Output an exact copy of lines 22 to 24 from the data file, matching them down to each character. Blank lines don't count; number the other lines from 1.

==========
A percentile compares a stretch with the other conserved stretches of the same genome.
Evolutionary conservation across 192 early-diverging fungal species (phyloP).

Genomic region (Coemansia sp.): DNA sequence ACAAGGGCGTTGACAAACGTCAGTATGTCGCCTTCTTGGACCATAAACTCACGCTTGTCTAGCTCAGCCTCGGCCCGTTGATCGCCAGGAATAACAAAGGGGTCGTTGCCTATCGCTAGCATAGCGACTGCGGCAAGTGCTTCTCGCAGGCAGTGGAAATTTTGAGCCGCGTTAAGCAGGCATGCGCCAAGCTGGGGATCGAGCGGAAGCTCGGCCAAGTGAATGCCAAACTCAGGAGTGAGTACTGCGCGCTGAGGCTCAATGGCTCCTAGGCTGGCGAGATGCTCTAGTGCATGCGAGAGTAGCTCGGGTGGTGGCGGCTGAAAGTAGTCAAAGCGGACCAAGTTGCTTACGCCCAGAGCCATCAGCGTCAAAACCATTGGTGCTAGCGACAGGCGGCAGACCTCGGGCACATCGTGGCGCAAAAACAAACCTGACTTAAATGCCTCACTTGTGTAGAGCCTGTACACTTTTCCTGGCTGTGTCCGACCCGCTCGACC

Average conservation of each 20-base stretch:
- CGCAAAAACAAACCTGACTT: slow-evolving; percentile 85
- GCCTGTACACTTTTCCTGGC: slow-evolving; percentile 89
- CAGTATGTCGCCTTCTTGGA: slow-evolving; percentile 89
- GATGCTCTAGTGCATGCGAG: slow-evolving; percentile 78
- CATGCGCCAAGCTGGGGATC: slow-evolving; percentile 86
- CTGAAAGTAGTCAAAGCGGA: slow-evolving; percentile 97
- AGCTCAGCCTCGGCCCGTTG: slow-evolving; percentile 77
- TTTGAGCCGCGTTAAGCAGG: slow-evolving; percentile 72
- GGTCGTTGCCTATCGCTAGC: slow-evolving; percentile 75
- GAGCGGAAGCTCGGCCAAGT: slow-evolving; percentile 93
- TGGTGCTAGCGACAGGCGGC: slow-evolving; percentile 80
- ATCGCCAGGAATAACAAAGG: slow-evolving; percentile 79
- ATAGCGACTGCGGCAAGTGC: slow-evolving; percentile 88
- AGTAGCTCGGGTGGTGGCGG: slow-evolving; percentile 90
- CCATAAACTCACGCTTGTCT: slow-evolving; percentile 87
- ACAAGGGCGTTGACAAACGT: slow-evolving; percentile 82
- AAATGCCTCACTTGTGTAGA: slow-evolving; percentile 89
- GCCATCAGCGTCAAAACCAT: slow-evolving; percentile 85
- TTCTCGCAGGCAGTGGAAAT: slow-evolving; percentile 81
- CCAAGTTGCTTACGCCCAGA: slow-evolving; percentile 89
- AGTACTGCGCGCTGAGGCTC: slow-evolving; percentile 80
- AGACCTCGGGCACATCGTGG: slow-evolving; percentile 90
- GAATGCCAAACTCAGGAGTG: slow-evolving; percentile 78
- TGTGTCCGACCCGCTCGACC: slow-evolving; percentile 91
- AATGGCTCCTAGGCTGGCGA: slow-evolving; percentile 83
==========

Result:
- GCCATCAGCGTCAAAACCAT: slow-evolving; percentile 85
- TTCTCGCAGGCAGTGGAAAT: slow-evolving; percentile 81
- CCAAGTTGCTTACGCCCAGA: slow-evolving; percentile 89